So as it turns out, Intel has a secret computer inside your computer. At least if you have an Intel Central Processing Unit (CPU) in your computer; you know, Intel Inside™. The marketing slogan turns out to have more than one meaning.
It’s called the Intel Management Engine, the IME, and it has been included on Intel chipsets since 2008. It’s a tiny computer-within-a-computer, a nanocomputer, as it were, embedded in the CPU, with full access to your PC’s memory, display, network, and input devices. It runs code written by Intel, and Intel hasn’t shared a lot of information about its inner workings.
That’s troubling, to say the least. Even if you trust Intel not to steal your personal information, hack your bank accounts and steal your secrets,1 do you trust Intel to make the IME hack proof? That’s the question, isn’t it?
And you’re a fool if you do. We know it’s been hacked once.
On November 20, 2017, Intel announced serious security holes in Intel ME that had been discovered by third-party security researchers. These include both flaws that would allow an attacker with local access to run code with full system access, and remote attacks that would allow attackers with remote access to run code with full system access.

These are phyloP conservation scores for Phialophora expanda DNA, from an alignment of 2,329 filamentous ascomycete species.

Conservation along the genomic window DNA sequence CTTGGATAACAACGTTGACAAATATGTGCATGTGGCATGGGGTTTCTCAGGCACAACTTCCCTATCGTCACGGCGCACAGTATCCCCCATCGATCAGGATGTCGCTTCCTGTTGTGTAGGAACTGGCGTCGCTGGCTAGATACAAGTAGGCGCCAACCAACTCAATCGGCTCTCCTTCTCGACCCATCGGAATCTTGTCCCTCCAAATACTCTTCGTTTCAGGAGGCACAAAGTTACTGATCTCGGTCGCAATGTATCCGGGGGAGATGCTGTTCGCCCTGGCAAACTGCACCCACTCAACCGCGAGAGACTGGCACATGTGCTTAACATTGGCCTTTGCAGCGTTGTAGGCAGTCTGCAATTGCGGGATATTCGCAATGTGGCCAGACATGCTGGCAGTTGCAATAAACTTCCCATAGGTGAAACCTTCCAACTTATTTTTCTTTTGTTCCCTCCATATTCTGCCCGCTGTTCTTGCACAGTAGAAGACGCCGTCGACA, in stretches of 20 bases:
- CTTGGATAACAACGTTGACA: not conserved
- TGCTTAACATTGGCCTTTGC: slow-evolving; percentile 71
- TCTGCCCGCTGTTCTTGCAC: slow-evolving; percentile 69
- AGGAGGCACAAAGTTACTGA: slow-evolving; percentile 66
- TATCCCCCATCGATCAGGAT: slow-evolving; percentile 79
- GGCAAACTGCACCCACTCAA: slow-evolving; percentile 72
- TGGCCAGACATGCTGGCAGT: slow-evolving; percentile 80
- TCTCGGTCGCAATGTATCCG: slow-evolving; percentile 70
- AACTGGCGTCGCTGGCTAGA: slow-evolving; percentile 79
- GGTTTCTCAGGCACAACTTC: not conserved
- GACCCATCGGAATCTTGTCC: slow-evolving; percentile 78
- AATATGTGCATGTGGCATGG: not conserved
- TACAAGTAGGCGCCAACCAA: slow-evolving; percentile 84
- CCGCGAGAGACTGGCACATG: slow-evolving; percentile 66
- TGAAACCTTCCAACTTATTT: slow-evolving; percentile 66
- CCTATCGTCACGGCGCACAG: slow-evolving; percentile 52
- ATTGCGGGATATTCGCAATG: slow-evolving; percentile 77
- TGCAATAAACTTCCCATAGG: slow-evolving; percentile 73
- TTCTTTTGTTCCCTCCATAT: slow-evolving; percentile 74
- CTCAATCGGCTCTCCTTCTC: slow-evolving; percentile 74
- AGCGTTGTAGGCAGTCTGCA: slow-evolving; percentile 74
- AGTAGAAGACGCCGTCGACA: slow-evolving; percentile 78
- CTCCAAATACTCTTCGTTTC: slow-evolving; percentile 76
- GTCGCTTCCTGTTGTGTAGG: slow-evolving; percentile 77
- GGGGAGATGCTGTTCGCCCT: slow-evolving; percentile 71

Intel offers a detection tool you can download and run to find out if your computer’s Intel ME is vulnerable, or whether it’s been fixed. Isn’t that special?
There are patches to fix the known vulnerabilities, but for reasons Intel hasn’t explained, it’s only available from your computer’s manufacturer.
If you think that’s going to be the only security flaw, the only hackable weakness of the IME, you’re naive.
Oh, and, said the Mac fan boy, the IME only operates on Windows and Linux computers. At least if you have you operating system up to date.
- And if you trust Intel and all its engineers, WC has a used bridge over the Chena River to sell you. ↩